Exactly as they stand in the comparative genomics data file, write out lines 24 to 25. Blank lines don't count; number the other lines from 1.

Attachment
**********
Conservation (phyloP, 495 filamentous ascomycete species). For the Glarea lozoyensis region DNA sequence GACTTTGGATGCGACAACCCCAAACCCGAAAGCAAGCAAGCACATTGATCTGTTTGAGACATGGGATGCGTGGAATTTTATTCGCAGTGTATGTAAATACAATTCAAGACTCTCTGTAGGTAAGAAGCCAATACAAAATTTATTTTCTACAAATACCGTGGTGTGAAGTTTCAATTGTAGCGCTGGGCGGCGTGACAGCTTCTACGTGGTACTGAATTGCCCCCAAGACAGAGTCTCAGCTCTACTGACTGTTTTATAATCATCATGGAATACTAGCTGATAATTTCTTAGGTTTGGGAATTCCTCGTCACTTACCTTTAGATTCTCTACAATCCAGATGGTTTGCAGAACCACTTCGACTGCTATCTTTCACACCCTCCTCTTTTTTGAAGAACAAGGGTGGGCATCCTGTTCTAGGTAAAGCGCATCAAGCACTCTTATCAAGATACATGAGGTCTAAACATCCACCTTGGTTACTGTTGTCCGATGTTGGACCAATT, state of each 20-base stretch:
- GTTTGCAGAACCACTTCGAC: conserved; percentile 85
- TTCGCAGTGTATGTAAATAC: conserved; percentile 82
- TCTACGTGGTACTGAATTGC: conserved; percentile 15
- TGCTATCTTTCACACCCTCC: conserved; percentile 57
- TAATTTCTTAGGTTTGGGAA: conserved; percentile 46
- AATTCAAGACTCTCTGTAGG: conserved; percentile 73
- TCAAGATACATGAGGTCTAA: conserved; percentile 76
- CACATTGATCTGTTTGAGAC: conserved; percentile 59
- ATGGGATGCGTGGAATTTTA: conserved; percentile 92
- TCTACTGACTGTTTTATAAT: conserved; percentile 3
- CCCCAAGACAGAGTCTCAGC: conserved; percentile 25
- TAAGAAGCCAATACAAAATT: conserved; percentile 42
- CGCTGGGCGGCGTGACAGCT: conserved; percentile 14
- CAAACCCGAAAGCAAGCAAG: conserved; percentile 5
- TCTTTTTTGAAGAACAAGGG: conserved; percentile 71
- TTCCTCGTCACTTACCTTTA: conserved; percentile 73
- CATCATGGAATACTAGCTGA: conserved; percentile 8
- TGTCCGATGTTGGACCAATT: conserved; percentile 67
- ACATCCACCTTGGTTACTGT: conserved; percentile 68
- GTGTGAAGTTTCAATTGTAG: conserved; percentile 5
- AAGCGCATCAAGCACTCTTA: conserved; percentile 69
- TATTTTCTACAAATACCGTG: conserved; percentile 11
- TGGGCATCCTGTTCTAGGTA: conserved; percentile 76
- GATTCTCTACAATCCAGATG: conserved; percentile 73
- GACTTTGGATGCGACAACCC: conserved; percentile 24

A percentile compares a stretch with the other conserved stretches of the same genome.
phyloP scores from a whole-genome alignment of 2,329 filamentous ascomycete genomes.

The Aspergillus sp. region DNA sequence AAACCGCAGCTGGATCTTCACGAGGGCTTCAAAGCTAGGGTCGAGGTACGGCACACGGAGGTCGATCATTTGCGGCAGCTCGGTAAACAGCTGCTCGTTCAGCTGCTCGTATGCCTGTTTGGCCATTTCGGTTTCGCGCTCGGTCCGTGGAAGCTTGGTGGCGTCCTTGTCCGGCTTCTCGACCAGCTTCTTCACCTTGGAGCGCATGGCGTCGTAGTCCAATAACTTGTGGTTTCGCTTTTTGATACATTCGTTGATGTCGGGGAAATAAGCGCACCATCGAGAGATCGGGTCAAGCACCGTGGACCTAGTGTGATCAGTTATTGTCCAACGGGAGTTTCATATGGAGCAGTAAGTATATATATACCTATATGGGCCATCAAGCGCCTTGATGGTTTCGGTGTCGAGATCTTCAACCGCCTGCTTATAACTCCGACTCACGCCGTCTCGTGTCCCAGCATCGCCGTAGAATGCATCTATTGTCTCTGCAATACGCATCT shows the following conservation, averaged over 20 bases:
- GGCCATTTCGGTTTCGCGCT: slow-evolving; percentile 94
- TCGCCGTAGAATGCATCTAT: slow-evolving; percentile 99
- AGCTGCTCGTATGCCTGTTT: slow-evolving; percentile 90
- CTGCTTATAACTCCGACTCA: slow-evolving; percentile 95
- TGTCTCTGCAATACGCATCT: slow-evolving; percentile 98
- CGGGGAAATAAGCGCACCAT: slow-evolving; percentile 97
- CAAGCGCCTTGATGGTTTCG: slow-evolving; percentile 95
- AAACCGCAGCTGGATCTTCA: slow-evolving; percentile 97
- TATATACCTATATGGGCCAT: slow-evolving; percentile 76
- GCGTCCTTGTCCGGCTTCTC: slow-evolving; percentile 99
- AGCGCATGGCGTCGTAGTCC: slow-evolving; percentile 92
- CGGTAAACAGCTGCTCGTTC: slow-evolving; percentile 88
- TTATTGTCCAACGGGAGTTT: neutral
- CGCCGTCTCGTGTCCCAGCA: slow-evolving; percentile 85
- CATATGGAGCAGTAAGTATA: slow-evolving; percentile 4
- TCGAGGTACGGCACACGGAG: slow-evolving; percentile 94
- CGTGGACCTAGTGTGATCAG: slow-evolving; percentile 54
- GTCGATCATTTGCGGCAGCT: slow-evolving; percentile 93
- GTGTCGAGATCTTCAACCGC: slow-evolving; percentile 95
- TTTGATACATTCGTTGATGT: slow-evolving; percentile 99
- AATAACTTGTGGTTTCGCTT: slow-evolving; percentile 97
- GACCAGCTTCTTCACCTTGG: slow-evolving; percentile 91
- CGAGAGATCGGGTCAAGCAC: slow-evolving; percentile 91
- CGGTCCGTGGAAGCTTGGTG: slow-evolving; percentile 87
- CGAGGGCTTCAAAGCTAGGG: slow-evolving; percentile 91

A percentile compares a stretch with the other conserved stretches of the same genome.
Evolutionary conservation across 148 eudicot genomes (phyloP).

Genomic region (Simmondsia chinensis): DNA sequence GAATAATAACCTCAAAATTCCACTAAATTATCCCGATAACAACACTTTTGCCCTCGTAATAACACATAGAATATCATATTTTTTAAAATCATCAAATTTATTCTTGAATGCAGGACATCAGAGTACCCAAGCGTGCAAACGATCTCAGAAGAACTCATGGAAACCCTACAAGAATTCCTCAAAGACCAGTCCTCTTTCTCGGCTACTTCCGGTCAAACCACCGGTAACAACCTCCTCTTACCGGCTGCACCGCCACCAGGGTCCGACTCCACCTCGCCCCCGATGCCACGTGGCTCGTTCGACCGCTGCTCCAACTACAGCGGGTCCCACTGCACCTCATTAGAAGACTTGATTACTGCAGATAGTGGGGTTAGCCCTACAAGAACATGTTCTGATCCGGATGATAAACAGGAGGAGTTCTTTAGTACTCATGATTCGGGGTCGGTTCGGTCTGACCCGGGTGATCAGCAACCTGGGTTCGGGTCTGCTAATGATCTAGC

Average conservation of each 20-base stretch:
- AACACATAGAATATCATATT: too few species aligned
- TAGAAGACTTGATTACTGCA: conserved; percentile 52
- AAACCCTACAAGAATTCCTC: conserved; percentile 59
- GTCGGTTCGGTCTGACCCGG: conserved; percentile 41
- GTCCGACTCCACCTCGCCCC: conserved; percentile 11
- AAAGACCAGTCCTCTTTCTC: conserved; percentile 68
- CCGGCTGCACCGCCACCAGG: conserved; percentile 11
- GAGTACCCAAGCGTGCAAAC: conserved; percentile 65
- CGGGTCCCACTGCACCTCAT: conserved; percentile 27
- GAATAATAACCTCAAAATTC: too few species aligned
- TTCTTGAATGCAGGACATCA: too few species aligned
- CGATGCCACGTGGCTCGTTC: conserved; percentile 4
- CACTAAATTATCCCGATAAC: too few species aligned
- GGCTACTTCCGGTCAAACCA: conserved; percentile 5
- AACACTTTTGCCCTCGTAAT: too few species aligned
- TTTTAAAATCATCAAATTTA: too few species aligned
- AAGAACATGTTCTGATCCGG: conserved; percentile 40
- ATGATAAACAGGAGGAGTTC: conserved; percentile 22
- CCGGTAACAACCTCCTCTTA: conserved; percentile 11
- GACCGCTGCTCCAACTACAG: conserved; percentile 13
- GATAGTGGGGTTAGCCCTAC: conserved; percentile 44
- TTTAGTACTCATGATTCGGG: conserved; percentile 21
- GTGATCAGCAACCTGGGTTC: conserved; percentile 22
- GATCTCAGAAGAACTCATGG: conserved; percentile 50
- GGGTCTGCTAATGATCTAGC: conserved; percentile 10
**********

- TGGGCATCCTGTTCTAGGTA: conserved; percentile 76
- GATTCTCTACAATCCAGATG: conserved; percentile 73